If you're sitting around a conference table wondering if the decision you and your colleagues are about to make is legal or not, a red flag should immediately shoot up.

    Doing what's legal does not always translate into doing what's right.

    There's nothing illegal, for example, with spending what the public could perceive as an inordinate amount of your resources on direct mail or telemarketing fundraising instead of on the constituents your organization serves, a not infrequent allegation the media has made against numerous nonprofits.

    Rather, ask yourself, what would my mother think if this decision I'm about to make finds itself on the front pages of newspapers or on the six o'clock news?

    The sector can do without any more negative stories.

  • Be accountable and transparent.

    Poor bookkeeping is no excuse.

    Yearly, if not monthly, budget reviews are a must, not a luxury! And dual sign-offs on invoices is a wise internal financial control policy.

  • Don't be afraid to blow the whistle.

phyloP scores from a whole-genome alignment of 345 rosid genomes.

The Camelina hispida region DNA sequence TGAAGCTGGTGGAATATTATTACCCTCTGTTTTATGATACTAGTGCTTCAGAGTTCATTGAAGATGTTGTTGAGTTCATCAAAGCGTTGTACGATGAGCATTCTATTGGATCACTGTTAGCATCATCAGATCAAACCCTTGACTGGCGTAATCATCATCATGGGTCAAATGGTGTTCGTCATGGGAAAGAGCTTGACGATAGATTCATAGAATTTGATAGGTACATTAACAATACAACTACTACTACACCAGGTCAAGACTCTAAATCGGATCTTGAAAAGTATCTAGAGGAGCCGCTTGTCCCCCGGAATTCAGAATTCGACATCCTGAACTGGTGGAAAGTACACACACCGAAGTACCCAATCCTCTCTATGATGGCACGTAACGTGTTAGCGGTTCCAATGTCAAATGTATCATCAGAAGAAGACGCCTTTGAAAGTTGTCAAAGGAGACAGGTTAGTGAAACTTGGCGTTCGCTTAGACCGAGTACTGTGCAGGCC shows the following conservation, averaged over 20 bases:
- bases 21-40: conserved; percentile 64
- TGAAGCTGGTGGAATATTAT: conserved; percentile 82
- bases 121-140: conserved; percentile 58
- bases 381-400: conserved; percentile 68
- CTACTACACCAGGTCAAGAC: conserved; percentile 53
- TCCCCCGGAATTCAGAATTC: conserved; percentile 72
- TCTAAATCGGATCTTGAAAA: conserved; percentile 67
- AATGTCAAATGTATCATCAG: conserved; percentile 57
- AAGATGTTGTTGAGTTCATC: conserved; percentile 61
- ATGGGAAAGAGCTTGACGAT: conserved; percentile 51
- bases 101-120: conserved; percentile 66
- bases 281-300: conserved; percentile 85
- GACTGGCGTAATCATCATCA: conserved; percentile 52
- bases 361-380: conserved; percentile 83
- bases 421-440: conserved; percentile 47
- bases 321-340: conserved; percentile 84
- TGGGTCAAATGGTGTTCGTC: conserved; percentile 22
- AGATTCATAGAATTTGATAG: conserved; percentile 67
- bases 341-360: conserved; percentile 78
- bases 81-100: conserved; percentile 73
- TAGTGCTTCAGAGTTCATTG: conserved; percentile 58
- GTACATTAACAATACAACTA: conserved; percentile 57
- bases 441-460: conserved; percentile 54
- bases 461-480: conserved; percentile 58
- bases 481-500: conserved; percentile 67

If you know of someone in your organization—or any other nonprofit, for that matter—who is doing the wrong thing, don't be afraid to blow the whistle.

    You'll be doing the entire sector—including the hundreds of thousands of nonprofits doing all the right things, the millions of honorable people who work for them, and those whom they serve—a big, big favor.

This is the sector in our economy that I've been most proud to serve for nearly four decades. Let's not let a handful of bad apples take that pride from us.

Larry Checco, Checco Communications
© 2013. Reprinted from Branding Bytes, issue 32, fall 2013. Reprinted with permission.

A Few Bad Apples Bruise the Brand of the Entire SectorLarry Checco is president of Checco Communications and a nationally recognized public speaker, workshop presenter, and consultant on branding and leadership. His books, Branding for Success: A Roadmap for Raising the Visibility and Value of Your Nonprofit Organization and Aha! Moments in Brand Management: Commonsense Insights to a Stronger, Healthier Brand, have sold thousands of copies both here and abroad.

Topics: Nonprofit Leadership and Practice